I recall talking talking, it's exciting look at the moon in the sky, look, a man's going to walk there, would you like to go to the moon, that's the moon - and the only reaction was bobbing, dozing heads.  It seemed like hours from the time the door of the lunar module opened until the step was actually made, but I was committed to keeping those two girls awake, and I did.  One on each knee, bumping, shaking gently, talking, talking.

I confirm they indeed saw it.  But they don't remember a dang thing.

Still, Armstrong was a heroic individual.  Stoic, gallant, blessed.  Without astronauts we don't have many heroes like that anymore.

Tuesday, August 28, 2012

The Farm Boy's Wife

In my visit with the Farm Boy we were joined by his wife Shirley, and she added much to the conversation.  She grew up near the Twin Cities, midway between Red Wing, MN, and Ellsworth, WI, where she attended high school.

(As an aside, you need to know that Ellsworth is the home of the Ellsworth Creamery, where the very finest cheese curds in the world are produced.  If you're ever in the area about 45 miles southeast of the Twin Cities some morning, stop at the creamery to buy the curds that are produced that day.  They will still be warm, and will squeak like crazy if you eat them as you continue on your way.  They're so good they're the official cheese curd of the Minnesota Twins!)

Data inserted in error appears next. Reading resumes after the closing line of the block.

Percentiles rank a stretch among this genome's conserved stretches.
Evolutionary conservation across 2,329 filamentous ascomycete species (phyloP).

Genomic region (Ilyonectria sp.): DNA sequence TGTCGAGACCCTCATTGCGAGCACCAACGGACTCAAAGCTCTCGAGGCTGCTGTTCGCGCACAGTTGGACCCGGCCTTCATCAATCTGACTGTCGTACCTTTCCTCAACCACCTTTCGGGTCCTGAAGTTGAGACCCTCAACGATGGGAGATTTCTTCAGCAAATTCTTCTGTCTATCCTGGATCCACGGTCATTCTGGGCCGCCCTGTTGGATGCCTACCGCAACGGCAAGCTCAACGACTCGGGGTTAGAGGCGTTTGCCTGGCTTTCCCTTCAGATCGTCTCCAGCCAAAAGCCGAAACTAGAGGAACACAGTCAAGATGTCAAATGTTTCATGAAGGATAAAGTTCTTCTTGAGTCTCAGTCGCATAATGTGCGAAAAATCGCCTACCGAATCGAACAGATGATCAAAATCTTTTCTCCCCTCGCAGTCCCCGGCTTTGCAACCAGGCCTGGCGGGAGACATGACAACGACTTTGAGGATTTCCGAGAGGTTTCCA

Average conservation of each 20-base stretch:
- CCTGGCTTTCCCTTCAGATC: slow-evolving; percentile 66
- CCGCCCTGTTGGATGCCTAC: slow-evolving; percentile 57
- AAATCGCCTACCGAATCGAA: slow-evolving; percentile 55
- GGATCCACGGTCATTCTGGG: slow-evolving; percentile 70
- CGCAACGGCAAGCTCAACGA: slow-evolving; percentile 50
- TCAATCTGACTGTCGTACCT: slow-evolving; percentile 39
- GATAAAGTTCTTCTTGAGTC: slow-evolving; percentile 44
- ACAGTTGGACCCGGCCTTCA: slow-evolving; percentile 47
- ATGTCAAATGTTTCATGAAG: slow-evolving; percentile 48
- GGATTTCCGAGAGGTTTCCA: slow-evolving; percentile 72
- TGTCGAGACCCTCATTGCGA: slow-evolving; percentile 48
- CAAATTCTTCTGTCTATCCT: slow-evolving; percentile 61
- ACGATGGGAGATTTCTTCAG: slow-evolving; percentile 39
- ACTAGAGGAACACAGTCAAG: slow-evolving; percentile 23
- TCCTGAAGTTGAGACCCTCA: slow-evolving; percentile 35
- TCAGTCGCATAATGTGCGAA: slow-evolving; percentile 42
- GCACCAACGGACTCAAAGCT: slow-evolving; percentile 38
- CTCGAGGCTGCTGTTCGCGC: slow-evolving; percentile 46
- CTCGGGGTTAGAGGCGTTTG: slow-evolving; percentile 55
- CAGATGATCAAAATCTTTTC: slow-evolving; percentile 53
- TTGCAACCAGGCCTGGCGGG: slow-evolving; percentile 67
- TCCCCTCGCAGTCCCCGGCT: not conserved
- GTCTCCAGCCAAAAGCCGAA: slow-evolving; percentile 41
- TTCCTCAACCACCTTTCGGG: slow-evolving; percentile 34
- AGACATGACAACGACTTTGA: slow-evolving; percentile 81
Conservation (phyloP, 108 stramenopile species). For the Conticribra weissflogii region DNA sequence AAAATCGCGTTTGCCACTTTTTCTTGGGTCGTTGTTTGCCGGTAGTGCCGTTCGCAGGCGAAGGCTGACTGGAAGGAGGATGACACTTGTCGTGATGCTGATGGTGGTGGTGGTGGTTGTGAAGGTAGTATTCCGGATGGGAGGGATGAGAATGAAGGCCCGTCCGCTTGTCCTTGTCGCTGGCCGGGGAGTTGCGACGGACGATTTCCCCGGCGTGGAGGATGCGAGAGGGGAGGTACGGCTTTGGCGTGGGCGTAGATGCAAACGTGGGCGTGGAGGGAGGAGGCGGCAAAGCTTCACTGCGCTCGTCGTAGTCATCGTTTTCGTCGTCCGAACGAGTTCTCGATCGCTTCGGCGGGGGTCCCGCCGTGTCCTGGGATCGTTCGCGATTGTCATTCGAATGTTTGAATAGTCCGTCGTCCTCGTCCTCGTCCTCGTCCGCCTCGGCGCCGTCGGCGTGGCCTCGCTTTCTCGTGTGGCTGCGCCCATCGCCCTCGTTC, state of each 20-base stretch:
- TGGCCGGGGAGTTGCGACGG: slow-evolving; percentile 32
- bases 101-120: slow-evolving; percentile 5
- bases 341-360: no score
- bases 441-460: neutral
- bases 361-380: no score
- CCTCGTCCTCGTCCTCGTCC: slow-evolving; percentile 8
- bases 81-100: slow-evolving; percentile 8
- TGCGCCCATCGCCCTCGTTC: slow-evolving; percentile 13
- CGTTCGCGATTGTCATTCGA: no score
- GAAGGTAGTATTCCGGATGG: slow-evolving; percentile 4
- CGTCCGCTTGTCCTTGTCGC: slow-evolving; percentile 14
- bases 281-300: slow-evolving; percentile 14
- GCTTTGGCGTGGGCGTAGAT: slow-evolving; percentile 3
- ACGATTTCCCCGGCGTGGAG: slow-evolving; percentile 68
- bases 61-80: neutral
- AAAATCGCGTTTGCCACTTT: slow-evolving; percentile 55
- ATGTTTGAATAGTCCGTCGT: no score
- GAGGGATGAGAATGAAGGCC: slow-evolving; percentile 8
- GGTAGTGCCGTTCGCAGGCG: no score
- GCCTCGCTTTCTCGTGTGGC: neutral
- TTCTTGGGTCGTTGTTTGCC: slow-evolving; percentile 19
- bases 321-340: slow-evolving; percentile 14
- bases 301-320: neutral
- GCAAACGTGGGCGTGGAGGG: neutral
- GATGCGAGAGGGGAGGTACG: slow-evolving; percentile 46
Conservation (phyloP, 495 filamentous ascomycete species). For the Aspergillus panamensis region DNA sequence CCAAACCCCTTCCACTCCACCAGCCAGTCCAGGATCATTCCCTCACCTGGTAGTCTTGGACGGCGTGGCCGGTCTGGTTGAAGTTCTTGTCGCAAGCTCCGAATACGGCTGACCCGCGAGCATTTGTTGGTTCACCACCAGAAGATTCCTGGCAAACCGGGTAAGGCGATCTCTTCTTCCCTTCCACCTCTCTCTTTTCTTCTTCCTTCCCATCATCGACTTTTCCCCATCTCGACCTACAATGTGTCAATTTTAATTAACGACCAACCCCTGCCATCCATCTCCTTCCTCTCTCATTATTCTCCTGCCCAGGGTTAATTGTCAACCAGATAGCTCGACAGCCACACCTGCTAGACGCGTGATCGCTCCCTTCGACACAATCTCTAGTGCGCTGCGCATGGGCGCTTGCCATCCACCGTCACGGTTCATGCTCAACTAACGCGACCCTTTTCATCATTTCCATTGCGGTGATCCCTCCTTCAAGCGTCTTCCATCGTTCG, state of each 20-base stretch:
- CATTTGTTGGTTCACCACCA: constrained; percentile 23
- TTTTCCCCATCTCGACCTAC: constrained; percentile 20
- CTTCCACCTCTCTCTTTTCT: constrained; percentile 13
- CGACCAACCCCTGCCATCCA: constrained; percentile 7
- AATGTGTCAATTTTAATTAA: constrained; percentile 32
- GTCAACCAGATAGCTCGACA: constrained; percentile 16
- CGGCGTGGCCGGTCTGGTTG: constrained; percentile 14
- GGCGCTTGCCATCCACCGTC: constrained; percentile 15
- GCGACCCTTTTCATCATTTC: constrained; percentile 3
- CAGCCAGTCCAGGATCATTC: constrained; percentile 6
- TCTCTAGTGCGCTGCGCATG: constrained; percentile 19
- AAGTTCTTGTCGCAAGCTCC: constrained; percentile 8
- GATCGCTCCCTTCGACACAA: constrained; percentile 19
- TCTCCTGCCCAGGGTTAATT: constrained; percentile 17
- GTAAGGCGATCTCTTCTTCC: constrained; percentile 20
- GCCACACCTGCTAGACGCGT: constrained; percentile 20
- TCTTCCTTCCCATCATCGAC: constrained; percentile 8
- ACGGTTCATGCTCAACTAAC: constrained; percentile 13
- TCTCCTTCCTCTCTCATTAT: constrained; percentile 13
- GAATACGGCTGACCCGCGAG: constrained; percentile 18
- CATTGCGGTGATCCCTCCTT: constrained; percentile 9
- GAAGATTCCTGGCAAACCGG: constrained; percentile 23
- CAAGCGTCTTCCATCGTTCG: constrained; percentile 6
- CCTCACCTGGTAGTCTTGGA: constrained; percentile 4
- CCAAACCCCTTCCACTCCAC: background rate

Returning to the story - Dan and Shirley met at Luther College.  She sang in the Nordic Choir and became a music teacher in the Twin Cities while Dan was a counselor in the same St Paul School system.  And when I mentioned my grandson is now having his final audition for the Nordic Choir, she grabbed pen and pencil and asked his name.

"Bryan," I said.  "And what's his last name," she asked.  I told her, not really understanding why she wanted to know, until it dawned on me that she would look his name up on the program when they went to Nordic Fest this year.  Luther Blue is apparently thicker than water.